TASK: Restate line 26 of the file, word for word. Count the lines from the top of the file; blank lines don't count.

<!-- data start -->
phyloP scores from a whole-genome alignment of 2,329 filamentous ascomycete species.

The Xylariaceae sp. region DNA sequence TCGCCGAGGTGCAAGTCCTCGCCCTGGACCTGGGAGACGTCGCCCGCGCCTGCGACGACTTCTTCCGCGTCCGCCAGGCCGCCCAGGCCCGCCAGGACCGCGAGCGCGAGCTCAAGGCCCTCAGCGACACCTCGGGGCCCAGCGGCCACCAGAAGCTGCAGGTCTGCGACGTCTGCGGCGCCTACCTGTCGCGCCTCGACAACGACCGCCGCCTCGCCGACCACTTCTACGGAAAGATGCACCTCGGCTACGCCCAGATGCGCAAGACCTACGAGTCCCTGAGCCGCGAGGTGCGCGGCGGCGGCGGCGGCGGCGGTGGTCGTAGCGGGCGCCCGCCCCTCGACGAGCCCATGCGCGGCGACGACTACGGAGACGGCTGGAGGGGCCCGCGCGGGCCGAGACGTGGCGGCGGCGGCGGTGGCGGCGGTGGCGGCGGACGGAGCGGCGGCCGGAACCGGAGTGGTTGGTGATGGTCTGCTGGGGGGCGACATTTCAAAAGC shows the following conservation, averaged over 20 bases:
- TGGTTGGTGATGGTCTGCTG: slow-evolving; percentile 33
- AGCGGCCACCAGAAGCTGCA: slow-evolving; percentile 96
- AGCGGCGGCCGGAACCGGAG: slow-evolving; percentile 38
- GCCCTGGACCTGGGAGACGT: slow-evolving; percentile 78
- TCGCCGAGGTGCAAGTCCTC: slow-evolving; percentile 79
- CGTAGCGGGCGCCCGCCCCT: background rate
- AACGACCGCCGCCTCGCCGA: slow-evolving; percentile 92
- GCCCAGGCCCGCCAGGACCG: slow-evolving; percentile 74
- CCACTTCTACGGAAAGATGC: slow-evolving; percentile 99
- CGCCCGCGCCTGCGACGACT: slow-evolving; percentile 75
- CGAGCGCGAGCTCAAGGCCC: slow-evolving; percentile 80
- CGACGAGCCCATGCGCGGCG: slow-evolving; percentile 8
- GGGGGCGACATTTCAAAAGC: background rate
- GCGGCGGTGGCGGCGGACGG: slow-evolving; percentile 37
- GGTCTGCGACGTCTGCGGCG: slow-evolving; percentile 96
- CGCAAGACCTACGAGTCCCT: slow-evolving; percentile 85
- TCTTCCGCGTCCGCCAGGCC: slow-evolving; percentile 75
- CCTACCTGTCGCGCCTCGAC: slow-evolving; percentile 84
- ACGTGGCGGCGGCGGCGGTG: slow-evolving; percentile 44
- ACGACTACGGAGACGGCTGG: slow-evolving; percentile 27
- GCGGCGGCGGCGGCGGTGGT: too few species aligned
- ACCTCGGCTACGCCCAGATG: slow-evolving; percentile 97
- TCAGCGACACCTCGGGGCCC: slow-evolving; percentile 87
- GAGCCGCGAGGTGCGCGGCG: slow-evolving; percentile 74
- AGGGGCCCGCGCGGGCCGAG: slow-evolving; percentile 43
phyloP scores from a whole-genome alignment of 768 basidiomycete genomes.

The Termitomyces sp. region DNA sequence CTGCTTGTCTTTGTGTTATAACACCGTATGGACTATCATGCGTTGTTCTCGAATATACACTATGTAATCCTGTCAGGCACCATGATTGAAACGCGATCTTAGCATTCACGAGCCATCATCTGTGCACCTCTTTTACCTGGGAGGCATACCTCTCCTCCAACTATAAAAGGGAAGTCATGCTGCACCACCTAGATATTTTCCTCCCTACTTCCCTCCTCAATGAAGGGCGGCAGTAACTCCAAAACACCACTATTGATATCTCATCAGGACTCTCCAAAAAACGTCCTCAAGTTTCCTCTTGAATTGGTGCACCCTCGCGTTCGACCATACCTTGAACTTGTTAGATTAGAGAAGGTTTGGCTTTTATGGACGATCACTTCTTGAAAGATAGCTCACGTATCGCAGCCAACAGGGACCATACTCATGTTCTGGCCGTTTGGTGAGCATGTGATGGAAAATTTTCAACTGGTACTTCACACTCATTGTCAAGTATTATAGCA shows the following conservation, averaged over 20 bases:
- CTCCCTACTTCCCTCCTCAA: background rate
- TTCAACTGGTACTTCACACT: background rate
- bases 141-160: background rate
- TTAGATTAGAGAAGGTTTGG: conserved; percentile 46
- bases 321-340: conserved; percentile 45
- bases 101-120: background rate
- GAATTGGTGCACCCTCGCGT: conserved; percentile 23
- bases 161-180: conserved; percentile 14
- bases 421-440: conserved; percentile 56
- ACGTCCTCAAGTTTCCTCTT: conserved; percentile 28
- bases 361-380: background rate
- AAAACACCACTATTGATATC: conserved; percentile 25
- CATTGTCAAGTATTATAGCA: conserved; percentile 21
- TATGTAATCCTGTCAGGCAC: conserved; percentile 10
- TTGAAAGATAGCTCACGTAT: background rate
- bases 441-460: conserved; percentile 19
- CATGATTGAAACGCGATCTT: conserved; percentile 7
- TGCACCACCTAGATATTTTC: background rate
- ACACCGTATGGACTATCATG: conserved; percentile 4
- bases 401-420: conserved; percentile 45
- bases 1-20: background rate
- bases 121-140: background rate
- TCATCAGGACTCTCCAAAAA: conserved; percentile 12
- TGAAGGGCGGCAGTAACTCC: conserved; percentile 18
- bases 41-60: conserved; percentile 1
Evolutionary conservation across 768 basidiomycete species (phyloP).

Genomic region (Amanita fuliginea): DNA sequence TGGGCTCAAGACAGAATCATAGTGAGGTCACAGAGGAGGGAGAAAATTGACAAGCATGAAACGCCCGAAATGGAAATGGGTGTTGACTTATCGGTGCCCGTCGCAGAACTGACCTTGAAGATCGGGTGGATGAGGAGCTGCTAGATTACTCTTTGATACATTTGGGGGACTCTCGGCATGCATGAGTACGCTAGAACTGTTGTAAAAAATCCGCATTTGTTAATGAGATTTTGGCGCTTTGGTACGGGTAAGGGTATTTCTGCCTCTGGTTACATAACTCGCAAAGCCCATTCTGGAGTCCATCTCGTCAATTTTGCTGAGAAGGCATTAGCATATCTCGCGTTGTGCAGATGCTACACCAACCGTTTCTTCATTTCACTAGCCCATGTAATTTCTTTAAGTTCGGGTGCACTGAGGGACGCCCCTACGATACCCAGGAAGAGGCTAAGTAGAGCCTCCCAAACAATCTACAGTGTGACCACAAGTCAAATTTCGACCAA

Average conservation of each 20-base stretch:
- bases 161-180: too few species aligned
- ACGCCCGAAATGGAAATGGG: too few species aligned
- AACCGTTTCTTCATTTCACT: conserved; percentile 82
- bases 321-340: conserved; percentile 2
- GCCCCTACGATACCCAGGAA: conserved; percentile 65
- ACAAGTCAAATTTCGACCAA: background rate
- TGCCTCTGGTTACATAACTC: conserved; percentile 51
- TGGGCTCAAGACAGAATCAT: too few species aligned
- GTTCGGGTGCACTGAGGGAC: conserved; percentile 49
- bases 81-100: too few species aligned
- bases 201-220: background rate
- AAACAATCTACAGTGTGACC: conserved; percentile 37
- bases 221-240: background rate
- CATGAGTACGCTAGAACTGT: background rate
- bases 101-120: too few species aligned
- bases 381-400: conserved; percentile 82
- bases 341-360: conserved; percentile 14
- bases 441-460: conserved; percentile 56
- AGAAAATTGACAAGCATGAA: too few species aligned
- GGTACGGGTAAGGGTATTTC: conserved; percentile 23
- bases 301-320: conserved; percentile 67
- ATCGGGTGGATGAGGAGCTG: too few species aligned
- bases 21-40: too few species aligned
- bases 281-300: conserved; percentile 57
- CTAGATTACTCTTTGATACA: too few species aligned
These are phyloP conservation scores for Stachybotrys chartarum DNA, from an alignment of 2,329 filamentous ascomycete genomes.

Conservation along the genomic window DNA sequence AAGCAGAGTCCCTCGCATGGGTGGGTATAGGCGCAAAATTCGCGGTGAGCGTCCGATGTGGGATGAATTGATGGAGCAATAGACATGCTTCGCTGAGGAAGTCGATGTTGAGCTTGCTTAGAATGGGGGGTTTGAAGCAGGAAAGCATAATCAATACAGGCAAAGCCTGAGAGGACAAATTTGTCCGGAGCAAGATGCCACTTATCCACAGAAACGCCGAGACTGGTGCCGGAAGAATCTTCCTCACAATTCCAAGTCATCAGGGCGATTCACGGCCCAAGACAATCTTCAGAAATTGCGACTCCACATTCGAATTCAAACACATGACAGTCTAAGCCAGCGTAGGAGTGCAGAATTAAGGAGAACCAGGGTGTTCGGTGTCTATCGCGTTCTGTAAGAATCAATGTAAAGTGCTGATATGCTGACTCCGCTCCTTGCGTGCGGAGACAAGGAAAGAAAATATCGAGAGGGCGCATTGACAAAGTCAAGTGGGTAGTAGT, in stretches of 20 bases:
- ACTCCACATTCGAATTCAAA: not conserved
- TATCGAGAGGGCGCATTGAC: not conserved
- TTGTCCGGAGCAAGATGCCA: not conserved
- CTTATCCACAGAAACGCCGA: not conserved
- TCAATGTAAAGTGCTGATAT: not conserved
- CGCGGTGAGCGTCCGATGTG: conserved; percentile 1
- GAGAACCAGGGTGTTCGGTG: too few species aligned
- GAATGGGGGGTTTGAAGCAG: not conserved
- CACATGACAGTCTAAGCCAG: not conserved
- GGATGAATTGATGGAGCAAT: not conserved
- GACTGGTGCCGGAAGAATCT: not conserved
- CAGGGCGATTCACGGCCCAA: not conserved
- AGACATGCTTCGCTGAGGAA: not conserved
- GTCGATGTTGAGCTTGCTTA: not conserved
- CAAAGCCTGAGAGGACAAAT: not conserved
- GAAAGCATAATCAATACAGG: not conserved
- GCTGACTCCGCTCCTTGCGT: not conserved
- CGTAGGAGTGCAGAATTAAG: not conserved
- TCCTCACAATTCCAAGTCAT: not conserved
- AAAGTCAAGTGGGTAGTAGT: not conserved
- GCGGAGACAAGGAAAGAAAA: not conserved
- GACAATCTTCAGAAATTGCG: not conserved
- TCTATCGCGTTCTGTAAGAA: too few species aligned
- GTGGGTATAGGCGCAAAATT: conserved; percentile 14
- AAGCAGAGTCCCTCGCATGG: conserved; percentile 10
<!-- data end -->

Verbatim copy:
- GAGCCGCGAGGTGCGCGGCG: slow-evolving; percentile 74